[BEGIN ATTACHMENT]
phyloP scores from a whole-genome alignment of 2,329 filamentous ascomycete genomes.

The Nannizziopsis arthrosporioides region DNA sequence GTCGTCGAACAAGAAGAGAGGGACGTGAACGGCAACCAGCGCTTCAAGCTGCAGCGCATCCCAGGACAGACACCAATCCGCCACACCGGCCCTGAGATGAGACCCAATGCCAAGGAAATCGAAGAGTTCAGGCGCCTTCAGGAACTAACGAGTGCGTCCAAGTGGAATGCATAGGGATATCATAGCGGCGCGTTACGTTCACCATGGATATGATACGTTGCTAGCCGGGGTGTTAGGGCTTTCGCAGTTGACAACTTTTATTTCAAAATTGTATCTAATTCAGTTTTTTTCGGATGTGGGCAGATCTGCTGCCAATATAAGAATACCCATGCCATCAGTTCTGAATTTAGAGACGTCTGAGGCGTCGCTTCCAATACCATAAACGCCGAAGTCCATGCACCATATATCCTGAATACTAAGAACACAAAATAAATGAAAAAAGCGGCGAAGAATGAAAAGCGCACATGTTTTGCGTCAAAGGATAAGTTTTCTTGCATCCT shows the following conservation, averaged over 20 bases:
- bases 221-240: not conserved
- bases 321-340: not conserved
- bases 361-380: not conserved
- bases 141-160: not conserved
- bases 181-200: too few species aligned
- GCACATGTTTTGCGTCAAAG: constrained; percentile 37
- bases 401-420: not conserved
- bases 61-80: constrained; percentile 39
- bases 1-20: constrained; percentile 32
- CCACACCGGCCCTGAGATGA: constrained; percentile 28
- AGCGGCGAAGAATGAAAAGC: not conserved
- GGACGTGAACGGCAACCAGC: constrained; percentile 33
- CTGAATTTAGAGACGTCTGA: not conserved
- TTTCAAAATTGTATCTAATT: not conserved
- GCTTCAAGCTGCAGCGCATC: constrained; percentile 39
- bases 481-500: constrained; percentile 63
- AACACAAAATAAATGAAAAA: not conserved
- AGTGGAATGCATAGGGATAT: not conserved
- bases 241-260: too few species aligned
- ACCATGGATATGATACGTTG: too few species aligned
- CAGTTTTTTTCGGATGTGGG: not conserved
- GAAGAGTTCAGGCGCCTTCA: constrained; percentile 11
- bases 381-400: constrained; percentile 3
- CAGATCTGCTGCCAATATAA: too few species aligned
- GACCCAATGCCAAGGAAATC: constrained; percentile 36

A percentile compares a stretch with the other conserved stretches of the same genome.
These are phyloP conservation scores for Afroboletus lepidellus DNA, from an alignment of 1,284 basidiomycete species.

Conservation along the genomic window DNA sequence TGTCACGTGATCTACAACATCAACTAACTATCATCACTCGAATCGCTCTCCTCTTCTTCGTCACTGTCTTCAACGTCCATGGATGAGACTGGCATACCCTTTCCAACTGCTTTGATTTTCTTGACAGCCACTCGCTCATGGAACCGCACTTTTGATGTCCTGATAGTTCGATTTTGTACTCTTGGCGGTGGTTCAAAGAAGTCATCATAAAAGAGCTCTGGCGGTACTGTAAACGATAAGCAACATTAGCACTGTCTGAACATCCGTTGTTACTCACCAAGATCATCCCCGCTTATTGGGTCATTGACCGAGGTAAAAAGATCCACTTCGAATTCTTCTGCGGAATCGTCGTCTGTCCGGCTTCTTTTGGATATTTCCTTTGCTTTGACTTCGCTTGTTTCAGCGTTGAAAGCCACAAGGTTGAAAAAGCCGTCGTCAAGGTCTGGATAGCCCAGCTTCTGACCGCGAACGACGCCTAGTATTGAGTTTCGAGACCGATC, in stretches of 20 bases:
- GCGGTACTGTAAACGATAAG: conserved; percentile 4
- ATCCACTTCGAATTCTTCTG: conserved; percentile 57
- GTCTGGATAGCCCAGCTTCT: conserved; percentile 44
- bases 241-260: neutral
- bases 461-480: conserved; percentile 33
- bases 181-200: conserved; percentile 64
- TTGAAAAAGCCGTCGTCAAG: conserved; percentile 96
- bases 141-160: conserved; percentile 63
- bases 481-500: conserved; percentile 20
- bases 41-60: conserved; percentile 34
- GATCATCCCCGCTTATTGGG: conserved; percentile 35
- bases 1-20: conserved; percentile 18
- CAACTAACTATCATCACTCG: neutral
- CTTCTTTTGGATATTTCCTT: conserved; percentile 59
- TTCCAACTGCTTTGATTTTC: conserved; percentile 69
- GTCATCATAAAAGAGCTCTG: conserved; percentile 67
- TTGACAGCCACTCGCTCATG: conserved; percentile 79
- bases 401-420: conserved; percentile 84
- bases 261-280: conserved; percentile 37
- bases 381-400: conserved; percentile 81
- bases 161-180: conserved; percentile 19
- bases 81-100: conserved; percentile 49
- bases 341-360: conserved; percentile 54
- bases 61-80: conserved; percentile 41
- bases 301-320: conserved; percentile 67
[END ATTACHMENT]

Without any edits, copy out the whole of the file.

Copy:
phyloP scores from a whole-genome alignment of 2,329 filamentous ascomycete genomes.

The Nannizziopsis arthrosporioides region DNA sequence GTCGTCGAACAAGAAGAGAGGGACGTGAACGGCAACCAGCGCTTCAAGCTGCAGCGCATCCCAGGACAGACACCAATCCGCCACACCGGCCCTGAGATGAGACCCAATGCCAAGGAAATCGAAGAGTTCAGGCGCCTTCAGGAACTAACGAGTGCGTCCAAGTGGAATGCATAGGGATATCATAGCGGCGCGTTACGTTCACCATGGATATGATACGTTGCTAGCCGGGGTGTTAGGGCTTTCGCAGTTGACAACTTTTATTTCAAAATTGTATCTAATTCAGTTTTTTTCGGATGTGGGCAGATCTGCTGCCAATATAAGAATACCCATGCCATCAGTTCTGAATTTAGAGACGTCTGAGGCGTCGCTTCCAATACCATAAACGCCGAAGTCCATGCACCATATATCCTGAATACTAAGAACACAAAATAAATGAAAAAAGCGGCGAAGAATGAAAAGCGCACATGTTTTGCGTCAAAGGATAAGTTTTCTTGCATCCT shows the following conservation, averaged over 20 bases:
- bases 221-240: not conserved
- bases 321-340: not conserved
- bases 361-380: not conserved
- bases 141-160: not conserved
- bases 181-200: too few species aligned
- GCACATGTTTTGCGTCAAAG: constrained; percentile 37
- bases 401-420: not conserved
- bases 61-80: constrained; percentile 39
- bases 1-20: constrained; percentile 32
- CCACACCGGCCCTGAGATGA: constrained; percentile 28
- AGCGGCGAAGAATGAAAAGC: not conserved
- GGACGTGAACGGCAACCAGC: constrained; percentile 33
- CTGAATTTAGAGACGTCTGA: not conserved
- TTTCAAAATTGTATCTAATT: not conserved
- GCTTCAAGCTGCAGCGCATC: constrained; percentile 39
- bases 481-500: constrained; percentile 63
- AACACAAAATAAATGAAAAA: not conserved
- AGTGGAATGCATAGGGATAT: not conserved
- bases 241-260: too few species aligned
- ACCATGGATATGATACGTTG: too few species aligned
- CAGTTTTTTTCGGATGTGGG: not conserved
- GAAGAGTTCAGGCGCCTTCA: constrained; percentile 11
- bases 381-400: constrained; percentile 3
- CAGATCTGCTGCCAATATAA: too few species aligned
- GACCCAATGCCAAGGAAATC: constrained; percentile 36

A percentile compares a stretch with the other conserved stretches of the same genome.
These are phyloP conservation scores for Afroboletus lepidellus DNA, from an alignment of 1,284 basidiomycete species.

Conservation along the genomic window DNA sequence TGTCACGTGATCTACAACATCAACTAACTATCATCACTCGAATCGCTCTCCTCTTCTTCGTCACTGTCTTCAACGTCCATGGATGAGACTGGCATACCCTTTCCAACTGCTTTGATTTTCTTGACAGCCACTCGCTCATGGAACCGCACTTTTGATGTCCTGATAGTTCGATTTTGTACTCTTGGCGGTGGTTCAAAGAAGTCATCATAAAAGAGCTCTGGCGGTACTGTAAACGATAAGCAACATTAGCACTGTCTGAACATCCGTTGTTACTCACCAAGATCATCCCCGCTTATTGGGTCATTGACCGAGGTAAAAAGATCCACTTCGAATTCTTCTGCGGAATCGTCGTCTGTCCGGCTTCTTTTGGATATTTCCTTTGCTTTGACTTCGCTTGTTTCAGCGTTGAAAGCCACAAGGTTGAAAAAGCCGTCGTCAAGGTCTGGATAGCCCAGCTTCTGACCGCGAACGACGCCTAGTATTGAGTTTCGAGACCGATC, in stretches of 20 bases:
- GCGGTACTGTAAACGATAAG: conserved; percentile 4
- ATCCACTTCGAATTCTTCTG: conserved; percentile 57
- GTCTGGATAGCCCAGCTTCT: conserved; percentile 44
- bases 241-260: neutral
- bases 461-480: conserved; percentile 33
- bases 181-200: conserved; percentile 64
- TTGAAAAAGCCGTCGTCAAG: conserved; percentile 96
- bases 141-160: conserved; percentile 63
- bases 481-500: conserved; percentile 20
- bases 41-60: conserved; percentile 34
- GATCATCCCCGCTTATTGGG: conserved; percentile 35
- bases 1-20: conserved; percentile 18
- CAACTAACTATCATCACTCG: neutral
- CTTCTTTTGGATATTTCCTT: conserved; percentile 59
- TTCCAACTGCTTTGATTTTC: conserved; percentile 69
- GTCATCATAAAAGAGCTCTG: conserved; percentile 67
- TTGACAGCCACTCGCTCATG: conserved; percentile 79
- bases 401-420: conserved; percentile 84
- bases 261-280: conserved; percentile 37
- bases 381-400: conserved; percentile 81
- bases 161-180: conserved; percentile 19
- bases 81-100: conserved; percentile 49
- bases 341-360: conserved; percentile 54
- bases 61-80: conserved; percentile 41
- bases 301-320: conserved; percentile 67